Shrinking the Supply of Houses will End the Housing Slump

Shrinking the Supply of Houses will End the Housing Slump

By: Nick Deonas

Douglas Porter, deputy chief economist at BMO Capital Markets said demand for new homes in the U.S. was at a 23-year low in August, while the number of unsold homes was enough to supply the market for about 10 months – two-thirds higher than historic norms. He said with cheaper existing homes failing to sell, demand and construction of new homes would likely continue to ease. “Why buy a new home when a foreclosed property is selling for a song?” Mr. Porter said.

Patrick Newport, U.S. economist at Global Insight in Lexington, Massachusetts, expects U.S. housing starts to fall below the 1-million mark this year. “This last happened in 1945, when the United States was fighting World War II and only 326,000 units were started,” he said. He predicts housing starts in the fourth quarter to drop to a record low of 823,000 units.

Of course there are many factors to consider when figuring out the housing crises. If you look at the current supply of homes on the market then it becomes apparent that new housing starts will suffer until the supply is reduced. So how do we reduce the current supply? Sell them of course, but what if the buying public is not buying? This has been our situation for the past year or so here in the U.S and is now spilling over into Canada and also the UK. The key to reduction of the supply, as I see it, is directly tied to the financial world. The American dream is still home ownership, and people will take advantage of it when it becomes affordable to do so.

New home construction in the U.S. tumbled to the lowest level in 17 years in last month, but supply would need to fall much further before house prices stabilize, economists say. “The lower the level of housing starts, the better,” Michael Englund, chief economist at Action Economics in Boulder, Colorado, said. It is a situation that is beginning to play out in Canada. Inventories of unsold homes have risen as demand pulls back, exerting downwards pressure on house prices. However, Mr. Englund said Canada would be unlikely to suffer to the extent of the U.S., because it avoided the sub prime mortgage mess. He said house price bubbles in Canada were smaller and have less room to fall.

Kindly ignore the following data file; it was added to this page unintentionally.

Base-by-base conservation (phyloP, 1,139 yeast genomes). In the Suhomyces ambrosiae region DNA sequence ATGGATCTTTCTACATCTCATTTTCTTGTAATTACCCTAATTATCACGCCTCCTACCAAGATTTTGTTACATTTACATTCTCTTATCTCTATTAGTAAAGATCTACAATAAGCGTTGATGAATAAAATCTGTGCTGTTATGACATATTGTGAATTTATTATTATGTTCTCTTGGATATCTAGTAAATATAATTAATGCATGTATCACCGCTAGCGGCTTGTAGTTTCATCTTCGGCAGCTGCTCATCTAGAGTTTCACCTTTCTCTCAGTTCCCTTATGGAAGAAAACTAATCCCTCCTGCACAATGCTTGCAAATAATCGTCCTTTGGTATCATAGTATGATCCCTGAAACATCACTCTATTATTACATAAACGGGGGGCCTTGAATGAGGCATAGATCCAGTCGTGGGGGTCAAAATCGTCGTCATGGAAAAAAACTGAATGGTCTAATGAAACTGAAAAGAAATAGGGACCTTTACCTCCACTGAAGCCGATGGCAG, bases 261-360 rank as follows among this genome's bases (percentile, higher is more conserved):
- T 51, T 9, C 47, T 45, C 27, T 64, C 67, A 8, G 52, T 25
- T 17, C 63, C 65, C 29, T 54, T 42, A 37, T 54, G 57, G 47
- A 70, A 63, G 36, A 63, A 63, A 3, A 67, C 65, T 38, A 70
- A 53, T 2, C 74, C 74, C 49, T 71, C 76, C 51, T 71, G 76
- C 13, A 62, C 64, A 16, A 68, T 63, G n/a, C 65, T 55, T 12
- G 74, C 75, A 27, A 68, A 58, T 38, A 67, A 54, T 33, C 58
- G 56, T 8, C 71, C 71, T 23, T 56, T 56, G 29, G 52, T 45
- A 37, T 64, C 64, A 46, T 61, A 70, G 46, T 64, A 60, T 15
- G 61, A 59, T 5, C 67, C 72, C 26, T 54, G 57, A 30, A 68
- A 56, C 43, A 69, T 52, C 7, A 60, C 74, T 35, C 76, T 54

In July, U.S. housing starts plummeted by 11% compared to June and by almost 30% over the year to a seasonally adjusted annual rate of 965,000, recent U.S. Census Bureau figures showed. The result reversed the previous month’s double-digit gains, which were caused by changes to the New York City construction code. As a result, Mr. Englund said housing starts were moving sideways and needed more months of decline. That could soon happen, with U.S. building permits for single-family homes down 5.2% in July to 584,000 – the lowest level in 26 years. Total permits slid 17.7% to 937,000 in the month to be down 32.4% from a year earlier. Mr. Englund also said the economy would benefit more from a sharp decline in home building than it would from trying to encourage growth in the house building sector, which only accounts for about 3.4% of gross domestic product. “What we’re trying to do is unwind inventory because as long as the inventories are hanging there, the value of mortgage instruments is being pushed down, which is impacting banks and impacting the ability of people to obtain financing,” he said.

No where is the imbalance of demand and supply more apparent than in Detroit, Michigan, where properties listed for as little as US$1 still remain unsold. A quick search on realtor.com revealed that four homes in Detroit were listed for US$1, while over 180 were selling for less than US$1,000. The foreclosed properties are dirt cheap, even accounting for tax liabilities, but they are not being snapped up.

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